How (and Why) to Use a Writing Prompt [Bonus prompts included]

Writing Prompt Power

How to Use a Writing Prompt

  • Imagine the scene in your mind. Try to see it.
  • Use all five senses (or at least multiple of them) — what sounds do you hear? Are there smells? What sounds do you hear? Is there a taste involved? A texture or physical feeling? Describe them with as much detail as you can.
  • What emotions are involved in this scene — for the main character? For others in the scene? Does the scenery itself convey emotion? (dreary skies? peeling paint slumping toward the floor?)
  • Get into the mind of your character. Even if your character is a doorknob or an empty room — it is a living thing (in your story, at least), so let it speak to you about who it is and how it sees the world.
  • Draw from your own experiences to inform those of this scene. For example, if you’re writing about the perspective of a homeless child, that may be entirely unfamiliar, but you know what it’s like to feel rejected, right? Or unseen? Or that feeling when you’ve worked in dirt and wind and are all sweaty and feel desperate for a bath? You know what it’s like to be a kid — maybe even mistreated as one. Let those inform your understanding of your character.

Writing Prompts to Jumpstart Your Creativity

  1. Think of a pleasant childhood memory. (Tomato soup and Grilled cheese on lunch break from school? Watching Saturday morning cartoons with your dad?) Write the memory. Include the five senses, who was there, what they were doing, and your emotions at the time or now looking back.
  2. Twisted Fairytale — can you rewrite a well known fairytale from a completely different perspective? (Ie: The Big Bad Wolf told from the Wolf’s perspective, A day in the life of one of the sisters in Cinderella, or maybe the reason Little Red Riding Hood was invited to Grandmas was not as innocent as we’ve been told. This was the prompt from Gaimen’s masterclass that seriously unblocked my creativity.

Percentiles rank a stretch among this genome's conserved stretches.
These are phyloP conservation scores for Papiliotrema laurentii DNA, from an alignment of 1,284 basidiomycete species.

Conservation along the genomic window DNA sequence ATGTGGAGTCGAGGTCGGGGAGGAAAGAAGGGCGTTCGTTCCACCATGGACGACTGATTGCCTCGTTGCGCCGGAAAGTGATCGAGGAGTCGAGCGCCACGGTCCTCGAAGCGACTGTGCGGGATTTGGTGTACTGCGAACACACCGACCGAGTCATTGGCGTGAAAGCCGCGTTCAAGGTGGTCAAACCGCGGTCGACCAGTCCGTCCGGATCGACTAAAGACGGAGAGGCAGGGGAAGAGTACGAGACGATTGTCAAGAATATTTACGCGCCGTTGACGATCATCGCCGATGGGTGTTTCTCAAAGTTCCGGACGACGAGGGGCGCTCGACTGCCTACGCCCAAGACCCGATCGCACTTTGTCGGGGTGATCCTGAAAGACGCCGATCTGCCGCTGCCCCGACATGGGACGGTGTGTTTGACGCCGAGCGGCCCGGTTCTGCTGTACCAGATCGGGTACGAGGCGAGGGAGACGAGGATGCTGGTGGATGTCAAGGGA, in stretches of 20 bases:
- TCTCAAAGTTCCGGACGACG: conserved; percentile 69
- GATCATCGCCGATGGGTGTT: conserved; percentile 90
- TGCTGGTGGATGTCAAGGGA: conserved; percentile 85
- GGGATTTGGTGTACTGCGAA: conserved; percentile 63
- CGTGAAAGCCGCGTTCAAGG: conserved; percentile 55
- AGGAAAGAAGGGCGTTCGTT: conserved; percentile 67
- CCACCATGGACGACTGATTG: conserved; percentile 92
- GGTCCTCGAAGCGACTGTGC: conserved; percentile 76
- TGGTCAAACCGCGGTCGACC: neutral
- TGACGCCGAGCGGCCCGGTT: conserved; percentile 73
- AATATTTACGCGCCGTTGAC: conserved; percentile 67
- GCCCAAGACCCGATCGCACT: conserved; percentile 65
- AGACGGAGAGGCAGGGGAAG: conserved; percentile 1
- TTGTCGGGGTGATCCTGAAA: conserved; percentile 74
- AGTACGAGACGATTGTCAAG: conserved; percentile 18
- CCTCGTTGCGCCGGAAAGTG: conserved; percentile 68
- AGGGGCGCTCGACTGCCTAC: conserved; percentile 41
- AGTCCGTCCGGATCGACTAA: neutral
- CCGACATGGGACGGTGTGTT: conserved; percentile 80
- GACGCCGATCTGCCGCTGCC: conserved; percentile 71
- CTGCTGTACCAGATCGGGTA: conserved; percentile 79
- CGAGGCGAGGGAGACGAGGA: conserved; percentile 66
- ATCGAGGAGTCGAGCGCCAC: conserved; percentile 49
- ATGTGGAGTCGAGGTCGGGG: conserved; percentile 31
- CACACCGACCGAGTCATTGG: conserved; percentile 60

3. What is an early childhood memory? If it’s a complete memory of an event, try to explore the surroundings and sensations of it. Can you see the flooring or cabinets? Can you see who is there? What can you hear? How are you feeling in that moment, and why do you think that is? If the memory you recall is just a minute flash of an image that doesn’t have any context — explore it.
  4. Write about the beach. An event that happens, or what a character observes. Special challenge — if writing from a character’s perspective, try allowing the character to write it. Ray Bradbury says that fiction writing is less about plot and making something happen, and more about following in the footsteps of characters and writing down what they do.
  5. Recall a dream (or nightmare) you had and write it down. Include the five senses — what did you hear? See? Feel physically? Smell? (Did you know smell is the most often forgotten sense in writing?) Was there a taste? Then include events and how you felt about them.



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